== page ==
Wednesday, 30 November 2016

The Other Side of Truth - journey to a musical play



Last month Grafton Primary School, near Holloway Road in North London, invited me to their Year Six Black History Month musical production based on my novel The Other Side of Truth.  The audience was the entire school, children and staff, family members and friends... or, in the words of Grafton's head teacher Nitsa Sergides, the 'Grafton Family'. Nitsa is a remarkable headteacher with creativity and commitment to every child at the very heart of the school. Grafton employs a part-time writer-in-residence (Diane Samuels), artist-in-residence (Tessa Garland) and musician-in-residence (Juwon Ogungbe), each of whom works with the children on a weekly basis. How remarkable is that? I also recently learned that Nitsa was awarded an OBE in 2011 for services to education. In my dreams I would make her Secretary of State for Education with her teachers leading the whole department!

I have been in touch with musician Juwon ever since he composed the music for Trestle Theatre's production of Burn My Heart . We have been talking for some time about how we would love to try out The Other Side of Truth as musical theatre. Some years ago I adapted the novel for BBC Radio 4's 'Afternoon Play' so I already had a play script, although one based on sound. But it gave us a starting point. Juwon needed time and space to create music and songs. Funding research and development is always tricky. I knew about his work at Grafton, but the penny only really dropped when by good chance this summer I was invited to meet children from the school who had read Journey to Jo'burg. We met at the amazing little Museum of Immigration and Diversity in Spitalfields' Princelet Street. That's another story but you can get a glimpse here...



Well, one thing led to another and a couple of weeks into the autumn term all of Year Six at Grafton were working on a cross-curricular The Other Side of Truth project, culminating in their production before half-term. It was quite a feat... and I take my hat off to Juwon, and dedicated teachers Anna Sutton, Bea Symes, Justin Ward and others.  With two classes, each presented one half of the story, hence two different actors for each main role, involving every child.  I'll paste a few pictures below, with thanks to Tessa Garland.  I wish you could hear the music too.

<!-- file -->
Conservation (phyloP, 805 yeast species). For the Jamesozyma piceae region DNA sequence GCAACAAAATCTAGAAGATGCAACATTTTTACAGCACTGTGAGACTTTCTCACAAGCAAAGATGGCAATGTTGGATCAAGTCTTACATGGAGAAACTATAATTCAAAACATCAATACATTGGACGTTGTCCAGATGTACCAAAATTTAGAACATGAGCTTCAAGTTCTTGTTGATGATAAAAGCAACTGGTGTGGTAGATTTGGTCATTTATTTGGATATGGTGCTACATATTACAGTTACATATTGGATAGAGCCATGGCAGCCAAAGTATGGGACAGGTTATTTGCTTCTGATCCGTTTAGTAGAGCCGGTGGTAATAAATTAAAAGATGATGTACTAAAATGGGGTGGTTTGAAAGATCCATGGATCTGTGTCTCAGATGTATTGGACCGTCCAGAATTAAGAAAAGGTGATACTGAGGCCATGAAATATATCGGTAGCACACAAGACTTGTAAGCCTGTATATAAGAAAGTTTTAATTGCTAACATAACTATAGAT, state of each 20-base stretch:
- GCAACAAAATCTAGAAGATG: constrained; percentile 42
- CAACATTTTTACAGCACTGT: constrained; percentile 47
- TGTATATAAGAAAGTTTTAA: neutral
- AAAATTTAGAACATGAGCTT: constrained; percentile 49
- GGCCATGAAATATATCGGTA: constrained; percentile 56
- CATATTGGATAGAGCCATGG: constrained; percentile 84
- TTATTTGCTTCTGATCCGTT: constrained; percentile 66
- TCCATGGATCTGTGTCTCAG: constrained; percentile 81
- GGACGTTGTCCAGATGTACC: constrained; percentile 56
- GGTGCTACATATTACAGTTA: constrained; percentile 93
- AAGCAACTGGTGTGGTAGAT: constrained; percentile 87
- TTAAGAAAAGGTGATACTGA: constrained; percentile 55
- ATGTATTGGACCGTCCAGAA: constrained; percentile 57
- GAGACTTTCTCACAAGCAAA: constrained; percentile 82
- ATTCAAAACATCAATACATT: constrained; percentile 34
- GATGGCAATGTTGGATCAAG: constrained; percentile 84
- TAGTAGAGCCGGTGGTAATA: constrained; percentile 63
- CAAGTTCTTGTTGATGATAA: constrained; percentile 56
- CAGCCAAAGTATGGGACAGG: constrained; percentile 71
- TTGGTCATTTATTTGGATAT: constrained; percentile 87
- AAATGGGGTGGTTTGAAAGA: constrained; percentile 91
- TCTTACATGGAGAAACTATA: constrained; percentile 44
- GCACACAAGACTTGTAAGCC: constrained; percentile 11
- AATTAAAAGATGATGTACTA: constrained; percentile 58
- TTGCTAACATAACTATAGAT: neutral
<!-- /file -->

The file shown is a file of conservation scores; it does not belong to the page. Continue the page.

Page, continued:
Mourners gather in the family house in Lagos to lament what has happened to Mama...



 Sade and Femi learn that, to remain safe, they will have to be smuggled out of the country...



In her new school in London, the bullies get to work on Sade...



and then tighten the screws...



At last, Sade and Femi reunited with Papa - but in prison?



Outside...



Mr Seven O'Clock News with Uncle Dele...



Finally, headteacher Nitsa Sergides commends the actors and everyone who has worked so hard...


not forgetting the musicians...



The night before the production, I received a most moving message from Deputy Head Anna Sutton:

Some of the children will shine tomorrow and some, less confident at acting, will do their best at this stage in their young lives.  However, more importantly every single one of them without exception, has learned a great deal from your story and every single child and adult has been moved to tears at some stage in the rehearsals. Personally, I can't watch the end without holding back the sobs and not always very successfully either! So touching 60 young lives and several old lives - this is success!

Thank you, Grafton School! Your production was an amazing gift and I'm delighted to be counted part of the Grafton Family.  Moreover, I still find myself humming some of Juwon's songs. May the journey continue.

1 Comments:

Blogger Juwon Ogungbe said...

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30 November 2016 at 22:20  

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